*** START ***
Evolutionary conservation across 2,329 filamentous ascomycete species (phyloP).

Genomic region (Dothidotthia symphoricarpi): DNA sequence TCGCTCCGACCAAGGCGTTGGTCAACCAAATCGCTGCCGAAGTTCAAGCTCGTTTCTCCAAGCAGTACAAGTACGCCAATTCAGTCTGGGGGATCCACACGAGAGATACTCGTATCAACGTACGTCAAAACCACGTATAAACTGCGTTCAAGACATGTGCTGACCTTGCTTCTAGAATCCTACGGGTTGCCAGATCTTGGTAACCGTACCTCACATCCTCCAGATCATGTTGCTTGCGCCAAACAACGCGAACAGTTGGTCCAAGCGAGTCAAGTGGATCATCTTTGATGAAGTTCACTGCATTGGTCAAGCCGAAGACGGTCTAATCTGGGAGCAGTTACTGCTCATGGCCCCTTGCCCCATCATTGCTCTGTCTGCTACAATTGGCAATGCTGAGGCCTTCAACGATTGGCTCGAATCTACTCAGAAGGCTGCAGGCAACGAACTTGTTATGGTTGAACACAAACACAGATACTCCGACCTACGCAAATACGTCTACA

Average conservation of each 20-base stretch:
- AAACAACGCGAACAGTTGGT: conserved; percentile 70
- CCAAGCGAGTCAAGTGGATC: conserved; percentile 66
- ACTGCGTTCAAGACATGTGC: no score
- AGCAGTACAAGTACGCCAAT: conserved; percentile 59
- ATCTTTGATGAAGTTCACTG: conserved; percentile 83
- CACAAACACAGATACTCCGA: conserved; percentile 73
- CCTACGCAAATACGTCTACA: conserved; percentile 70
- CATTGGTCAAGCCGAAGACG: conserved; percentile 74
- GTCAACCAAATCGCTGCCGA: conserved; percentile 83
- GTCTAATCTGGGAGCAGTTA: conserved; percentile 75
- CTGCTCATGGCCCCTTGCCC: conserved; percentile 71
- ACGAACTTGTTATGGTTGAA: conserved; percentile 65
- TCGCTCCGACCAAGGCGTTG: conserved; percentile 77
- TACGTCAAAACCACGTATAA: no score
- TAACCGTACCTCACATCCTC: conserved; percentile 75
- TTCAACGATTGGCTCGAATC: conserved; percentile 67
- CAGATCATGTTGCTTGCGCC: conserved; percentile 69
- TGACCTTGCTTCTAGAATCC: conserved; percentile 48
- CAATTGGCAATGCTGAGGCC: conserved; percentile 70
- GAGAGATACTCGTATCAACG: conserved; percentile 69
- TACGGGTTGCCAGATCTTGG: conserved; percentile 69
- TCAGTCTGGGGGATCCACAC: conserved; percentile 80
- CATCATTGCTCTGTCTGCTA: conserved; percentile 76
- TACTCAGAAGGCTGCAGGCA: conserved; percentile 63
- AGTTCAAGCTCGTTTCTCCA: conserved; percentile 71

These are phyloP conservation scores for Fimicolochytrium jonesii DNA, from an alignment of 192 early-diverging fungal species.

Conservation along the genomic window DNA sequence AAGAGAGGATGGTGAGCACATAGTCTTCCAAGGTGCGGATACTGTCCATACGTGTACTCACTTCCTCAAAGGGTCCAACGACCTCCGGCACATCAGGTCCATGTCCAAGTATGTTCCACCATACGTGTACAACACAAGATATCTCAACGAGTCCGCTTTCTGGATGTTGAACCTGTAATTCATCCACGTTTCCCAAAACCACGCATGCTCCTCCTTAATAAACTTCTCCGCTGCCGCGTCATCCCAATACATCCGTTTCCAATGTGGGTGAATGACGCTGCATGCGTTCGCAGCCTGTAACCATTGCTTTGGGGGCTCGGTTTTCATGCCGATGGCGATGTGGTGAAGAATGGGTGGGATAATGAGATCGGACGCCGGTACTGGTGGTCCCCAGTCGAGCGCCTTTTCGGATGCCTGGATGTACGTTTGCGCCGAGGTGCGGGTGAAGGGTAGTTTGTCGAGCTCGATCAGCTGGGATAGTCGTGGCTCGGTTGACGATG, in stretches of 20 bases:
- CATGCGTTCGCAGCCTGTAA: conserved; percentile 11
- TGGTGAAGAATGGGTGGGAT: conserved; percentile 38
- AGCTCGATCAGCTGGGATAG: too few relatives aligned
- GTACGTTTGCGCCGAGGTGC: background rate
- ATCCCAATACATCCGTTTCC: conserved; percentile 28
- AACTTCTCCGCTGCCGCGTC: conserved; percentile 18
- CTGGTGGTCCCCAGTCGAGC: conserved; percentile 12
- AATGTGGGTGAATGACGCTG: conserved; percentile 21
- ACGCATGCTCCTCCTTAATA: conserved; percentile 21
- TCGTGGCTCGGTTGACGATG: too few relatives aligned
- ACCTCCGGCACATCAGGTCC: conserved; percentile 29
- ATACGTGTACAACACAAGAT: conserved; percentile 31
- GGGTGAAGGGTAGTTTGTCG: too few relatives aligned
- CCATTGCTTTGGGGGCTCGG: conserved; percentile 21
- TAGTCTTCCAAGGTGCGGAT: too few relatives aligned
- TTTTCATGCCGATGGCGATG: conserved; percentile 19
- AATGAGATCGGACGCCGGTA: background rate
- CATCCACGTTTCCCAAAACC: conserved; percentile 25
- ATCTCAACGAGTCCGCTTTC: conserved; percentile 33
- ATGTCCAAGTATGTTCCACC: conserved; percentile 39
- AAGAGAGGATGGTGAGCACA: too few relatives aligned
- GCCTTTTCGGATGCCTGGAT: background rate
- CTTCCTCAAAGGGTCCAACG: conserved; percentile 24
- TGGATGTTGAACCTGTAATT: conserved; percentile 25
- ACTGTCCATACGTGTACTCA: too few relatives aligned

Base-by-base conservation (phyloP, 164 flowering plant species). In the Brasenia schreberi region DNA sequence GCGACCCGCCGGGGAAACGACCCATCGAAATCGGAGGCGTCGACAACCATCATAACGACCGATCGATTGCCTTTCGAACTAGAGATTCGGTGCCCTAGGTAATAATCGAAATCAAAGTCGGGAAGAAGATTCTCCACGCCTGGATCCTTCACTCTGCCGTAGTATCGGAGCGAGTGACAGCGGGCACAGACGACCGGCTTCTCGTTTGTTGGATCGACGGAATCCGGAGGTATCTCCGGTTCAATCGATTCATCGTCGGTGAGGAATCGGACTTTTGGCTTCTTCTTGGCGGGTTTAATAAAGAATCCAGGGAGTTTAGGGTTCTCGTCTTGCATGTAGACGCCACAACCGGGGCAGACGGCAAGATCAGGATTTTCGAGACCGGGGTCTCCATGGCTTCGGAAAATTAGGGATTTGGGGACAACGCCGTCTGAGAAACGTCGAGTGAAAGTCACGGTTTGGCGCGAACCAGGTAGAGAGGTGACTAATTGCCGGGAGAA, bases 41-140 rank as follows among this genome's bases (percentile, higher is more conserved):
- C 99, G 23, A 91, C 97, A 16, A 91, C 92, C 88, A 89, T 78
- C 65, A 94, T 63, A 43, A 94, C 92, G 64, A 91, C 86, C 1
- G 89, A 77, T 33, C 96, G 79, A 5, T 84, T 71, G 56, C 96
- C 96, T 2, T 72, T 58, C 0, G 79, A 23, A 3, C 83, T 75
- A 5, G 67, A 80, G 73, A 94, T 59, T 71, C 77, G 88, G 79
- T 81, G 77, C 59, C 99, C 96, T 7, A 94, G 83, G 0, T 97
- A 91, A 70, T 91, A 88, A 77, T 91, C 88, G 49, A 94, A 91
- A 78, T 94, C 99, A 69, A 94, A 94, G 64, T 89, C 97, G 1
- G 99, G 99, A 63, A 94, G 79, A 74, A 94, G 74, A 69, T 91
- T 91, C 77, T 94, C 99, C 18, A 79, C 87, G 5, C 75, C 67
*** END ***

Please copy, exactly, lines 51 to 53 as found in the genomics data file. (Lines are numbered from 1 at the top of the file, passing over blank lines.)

- AAGAGAGGATGGTGAGCACA: too few relatives aligned
- GCCTTTTCGGATGCCTGGAT: background rate
- CTTCCTCAAAGGGTCCAACG: conserved; percentile 24